I will be thankful. No turkey necessary.

We will wake up- slowly, and on different schedules. My mom will get up first and will start the coffee. My dad will wake up second, and start a fire. My brother and I will roll down stairs, eventually, with messy hair and sleepy eyes, and it will be Thanksgiving.

My mom will likely have made some muffins or rolls, because she’s amazing. We will all share a few warm bites of that fresh baked bread over a warm cup of caffeine, and then the day will begin!

The boys will rake leaves, or watch football. My brother will play guitar, sending melodies floating through the house like smells from the kitchen.  And my mom and I will cook. We will cook all day together- side by side, rotating counter tops like a choreographed dance- weaving in and out, in synch, until the meal is prepared.

Then we will then gather around the table, overwhelmed with all that we have to be thankful for, and will likely eat as if we’ve done something that day to really deserve ‘stuffing’ ourselves.


I love Thanksgiving. I am unabashedly nostalgic and tradition oriented, and am happier when I see my family with more regularity than not. However, in the last few years, my opinions about Thanksgiving have shifted.  I have decided that nostalgia is not what was important at Thanksgiving. Traditions do not have to be set in stone for me to be thankful.

And yes, if you could not read between the lines of this vegetarian food blog, I’m talking about turkey- that one piece of the tradition that we seem to struggle to let go of the most. I am talking about the way we, as Americans, have adopted norms and traditions that may taste yummy or are fun, but are harmful, and yet under the heading of comfort or preference or “it just isn’t thanksgiving without…,” we manage to ignore our responsibility for change year after year.

Ignorance is bliss. However ignorance will also be the downfall of us. So, here are the facts:

  • It will take at least 915,200 barrels of oil to produce and ship all the turkeys Americans eat (Cohn and Wheeler, Chicago Tribune). That is a heck lot of oil people!
  • According to research done by the University of Manchester in England, a typical Thanksgiving meal for 8, produces 44 pounds of carbon dioxide emissions- about 60% of which comes from Turkey alone (Cone and Wheeler, Chicago Tribune).  Those carbon dioxide emissions are what play a huge role in global warming, and the dissolving of our atmosphere. Take note.
  • Every dish on your Thanksgiving table will have a carbon footprint, vegetarian and carnivorous alike! However, your green vegetables are estimated to be responsible for only 0.4 pounds of carbon dioxide (or about 1 mile of driving), while your turkey intake is equivalent to 4.8 pounds of carbon dioxide (about 6 miles of driving) (Palmer, Washington Post). It’s worth thinking about.

In other words, if you want to lower your carbon footprint, if you want to have a green Thanksgiving, or if you want to protect the poor- who will be the first to be hurt by global warming, then you have a responsibility to pay attention to how you eat.  And that responsibility, which is backed up by dozens and dozens of research articles, would say that turkey is not the way to go. Look on the bright side though, if one thing had to go, wouldn’t you rather it be the turkey over the sweet potatoes or the pumpkin pie?!?!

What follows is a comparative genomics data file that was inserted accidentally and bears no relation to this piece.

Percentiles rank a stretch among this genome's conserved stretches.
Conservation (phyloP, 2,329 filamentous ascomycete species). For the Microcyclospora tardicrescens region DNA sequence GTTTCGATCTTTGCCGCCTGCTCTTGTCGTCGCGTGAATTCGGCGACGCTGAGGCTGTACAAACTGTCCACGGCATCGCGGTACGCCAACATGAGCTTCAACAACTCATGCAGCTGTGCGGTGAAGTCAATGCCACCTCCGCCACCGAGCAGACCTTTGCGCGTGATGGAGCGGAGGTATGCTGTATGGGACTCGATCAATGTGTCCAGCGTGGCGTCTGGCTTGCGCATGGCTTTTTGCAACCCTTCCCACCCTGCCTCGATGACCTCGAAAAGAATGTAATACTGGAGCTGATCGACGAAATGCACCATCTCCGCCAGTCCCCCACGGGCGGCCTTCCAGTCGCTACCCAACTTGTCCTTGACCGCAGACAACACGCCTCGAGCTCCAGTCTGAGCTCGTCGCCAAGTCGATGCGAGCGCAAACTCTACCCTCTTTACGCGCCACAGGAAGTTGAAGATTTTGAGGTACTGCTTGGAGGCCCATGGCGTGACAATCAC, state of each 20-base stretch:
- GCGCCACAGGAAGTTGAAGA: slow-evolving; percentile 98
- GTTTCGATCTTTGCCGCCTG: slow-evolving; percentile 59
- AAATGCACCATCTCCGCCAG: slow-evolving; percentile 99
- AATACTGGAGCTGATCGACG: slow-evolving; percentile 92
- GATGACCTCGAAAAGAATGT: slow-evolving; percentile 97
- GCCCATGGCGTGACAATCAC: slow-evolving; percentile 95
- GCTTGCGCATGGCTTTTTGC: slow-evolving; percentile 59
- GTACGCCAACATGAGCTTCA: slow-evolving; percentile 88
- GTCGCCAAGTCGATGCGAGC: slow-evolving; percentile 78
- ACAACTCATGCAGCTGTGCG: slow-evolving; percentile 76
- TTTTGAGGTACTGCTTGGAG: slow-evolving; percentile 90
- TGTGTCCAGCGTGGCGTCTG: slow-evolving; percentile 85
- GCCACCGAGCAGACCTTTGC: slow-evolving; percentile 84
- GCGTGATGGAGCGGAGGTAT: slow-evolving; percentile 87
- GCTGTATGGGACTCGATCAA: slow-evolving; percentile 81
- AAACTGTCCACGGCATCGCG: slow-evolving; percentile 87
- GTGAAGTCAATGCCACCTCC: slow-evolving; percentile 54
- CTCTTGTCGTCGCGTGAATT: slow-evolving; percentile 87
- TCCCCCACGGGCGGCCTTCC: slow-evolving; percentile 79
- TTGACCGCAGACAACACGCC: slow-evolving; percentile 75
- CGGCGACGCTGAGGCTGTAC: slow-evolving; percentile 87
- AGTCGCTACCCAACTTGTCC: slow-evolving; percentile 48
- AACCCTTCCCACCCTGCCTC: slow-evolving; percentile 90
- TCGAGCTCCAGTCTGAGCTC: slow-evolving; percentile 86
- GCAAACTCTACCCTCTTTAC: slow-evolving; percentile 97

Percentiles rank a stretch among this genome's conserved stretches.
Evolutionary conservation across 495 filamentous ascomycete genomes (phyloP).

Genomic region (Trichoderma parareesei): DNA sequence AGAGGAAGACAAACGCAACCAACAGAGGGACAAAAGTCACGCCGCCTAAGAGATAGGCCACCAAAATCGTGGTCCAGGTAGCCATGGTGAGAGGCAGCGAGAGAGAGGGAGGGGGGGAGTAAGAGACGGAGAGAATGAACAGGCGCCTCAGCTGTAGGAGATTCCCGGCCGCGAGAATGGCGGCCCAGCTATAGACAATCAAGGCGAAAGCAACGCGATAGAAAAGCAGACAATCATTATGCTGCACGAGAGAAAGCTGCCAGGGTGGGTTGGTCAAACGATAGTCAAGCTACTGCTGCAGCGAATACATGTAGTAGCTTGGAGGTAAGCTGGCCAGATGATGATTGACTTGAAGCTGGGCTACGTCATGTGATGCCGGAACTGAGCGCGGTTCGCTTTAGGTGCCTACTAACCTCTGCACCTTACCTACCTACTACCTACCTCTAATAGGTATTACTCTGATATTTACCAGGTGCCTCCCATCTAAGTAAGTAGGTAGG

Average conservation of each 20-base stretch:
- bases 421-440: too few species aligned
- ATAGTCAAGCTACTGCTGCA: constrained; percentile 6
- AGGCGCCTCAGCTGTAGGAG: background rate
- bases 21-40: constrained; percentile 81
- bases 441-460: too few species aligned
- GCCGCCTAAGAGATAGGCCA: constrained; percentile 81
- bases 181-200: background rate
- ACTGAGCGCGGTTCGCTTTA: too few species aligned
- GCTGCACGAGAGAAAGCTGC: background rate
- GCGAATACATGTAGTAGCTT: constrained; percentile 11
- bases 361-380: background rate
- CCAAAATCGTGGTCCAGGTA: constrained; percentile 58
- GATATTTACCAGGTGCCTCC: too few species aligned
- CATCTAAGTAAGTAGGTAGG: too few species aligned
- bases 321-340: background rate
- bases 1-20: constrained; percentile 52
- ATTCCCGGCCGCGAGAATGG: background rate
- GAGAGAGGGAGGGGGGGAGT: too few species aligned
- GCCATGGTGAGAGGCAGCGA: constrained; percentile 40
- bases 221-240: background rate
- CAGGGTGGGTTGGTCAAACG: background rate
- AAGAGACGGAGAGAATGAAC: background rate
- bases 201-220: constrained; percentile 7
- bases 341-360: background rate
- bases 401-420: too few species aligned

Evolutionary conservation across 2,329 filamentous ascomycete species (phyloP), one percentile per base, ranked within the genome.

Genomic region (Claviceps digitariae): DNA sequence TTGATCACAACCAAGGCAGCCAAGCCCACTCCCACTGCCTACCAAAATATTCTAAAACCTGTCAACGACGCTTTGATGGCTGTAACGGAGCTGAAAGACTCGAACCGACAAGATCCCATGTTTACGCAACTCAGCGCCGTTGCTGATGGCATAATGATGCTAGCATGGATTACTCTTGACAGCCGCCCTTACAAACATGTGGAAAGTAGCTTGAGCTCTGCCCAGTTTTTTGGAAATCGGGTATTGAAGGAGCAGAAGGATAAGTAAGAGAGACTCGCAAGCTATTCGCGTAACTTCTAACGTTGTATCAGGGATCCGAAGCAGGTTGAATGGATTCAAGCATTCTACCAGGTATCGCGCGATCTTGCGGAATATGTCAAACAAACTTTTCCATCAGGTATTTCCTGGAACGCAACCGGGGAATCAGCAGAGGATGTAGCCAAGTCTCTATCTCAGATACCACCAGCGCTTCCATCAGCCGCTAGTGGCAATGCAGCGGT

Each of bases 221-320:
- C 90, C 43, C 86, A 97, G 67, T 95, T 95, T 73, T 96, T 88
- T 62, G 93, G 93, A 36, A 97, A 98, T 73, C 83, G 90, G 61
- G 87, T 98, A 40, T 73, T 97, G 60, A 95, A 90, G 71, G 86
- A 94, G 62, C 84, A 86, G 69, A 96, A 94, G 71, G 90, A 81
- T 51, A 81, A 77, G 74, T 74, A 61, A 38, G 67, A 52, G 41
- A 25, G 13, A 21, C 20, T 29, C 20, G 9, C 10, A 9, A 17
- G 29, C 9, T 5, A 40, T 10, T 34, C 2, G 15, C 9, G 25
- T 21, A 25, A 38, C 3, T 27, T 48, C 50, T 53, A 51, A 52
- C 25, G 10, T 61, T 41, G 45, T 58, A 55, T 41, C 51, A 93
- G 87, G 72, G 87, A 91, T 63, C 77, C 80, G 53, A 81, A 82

My entire family is now vegetarian, and it hasn’t been easy for all of us.  My parents spent most of their life eating meat, and looking forward to turkey on Thanksgiving day.  We know how frustrating and challenging changing traditions can be, and thus have played around with the idea of buying local, organic, naturally fed meat instead of giving up meat all together.  For some, it feels like a win-win; you can love the environment and eat your meat too! Unfortunately the research would tell you that even sustainable and environmentally conscious meat growers require a lot of resources, so the best way to care for the environment would be to eat significantly less meat all together (Cohn and Wheeler, Chicago Tribune).   However, I’m for baby steps, and if you are not ready to let meat go, organic local meat is so much better than big-agg birds mass produced, and every step you make makes a difference.


Now, honestly, I don’t expect that anyone will read this little post and decide to give up their turkey for Thanksgiving. I know that even if turkey isn’t your favorite part of the meal, there is something special about having that big roasted bird, which takes hours to prepare, on the table.  That feels special- that feels like Thanksgiving. I get that, I know that. I have thought that too.

However, when I think about Thanksgiving in it’s truest sense, I think the purpose of Thanksgiving is to be grateful. I think the purpose of Thanksgiving is not to eat as many calories as you possible can in one meal, or to indulge in a particular menu once a year. I think Thanksgiving is suppose to be a time where we slow down and practice saying “thank you,” to the Earth, to one another, and to the Creator.

So, while I would love for each of you reading this to be inspired and abandon the turkey for one year- and it really would make a difference for the environment, whether you’d like to think it does or not. I do not anticipate that happening.

But I do hope you think a little longer about what you’re really thankful for, because I have a hunch turkey is not the reason we are grateful this time of year. I have a hunch, that if you count your blessings, it will be for the people you love, for warmth and a roof over your head, and for the Earth, which even when under attack, has continued to give us food year after year.

I know for me, we will wake up- slowly, and on different schedules. My mom will get up first and will start the coffee. My dad will wake up second, and start a fire. My brother and I will roll down stairs, eventually, with messy hair and sleepy eyes, and that will be Thanksgiving. We will be together, and I will be thankful. No turkey necessary.

 

Sources 

Cohn, Meredith, and Tim Wheeler. “Thanksgiving Dinner’s Carbon Footprint.” Chicago Tribune. 23 Nov. 2015.

Palmer, Brian. “The Environmental Costs of a Thanksgiving Meal; ‘food Miles’ and Other Damage.” Washington Post. 11 Nov. 2013, accessed 23 Nov. 2015.

Build Your Own Vegetarian Thanksgiving

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Society is generally supportive of vegetarianism, that is, until Thanksgiving. When discussing my family’s vegetarian Thanksgiving with others, there is always a host of mixed reactions and questions.

In yesterdays post, on Why to Have a Vegetarian ThanksgivingI explained that I love the questions people ask, becuase I love sharing the ratioinale behind this lifestyle choice, hoping that it will inspire people in some small way to think more intentionally about what in their own life they could change to better protect the environment.

Of all the questions I get, varying from specific recipe details to protein concerns, the two main questions I get boil down to:

 1) Why?, and 2) How?

Yesterday, I answered why have a Vegetarian Thanksgiving. You can check out some of those statistics and reasons here!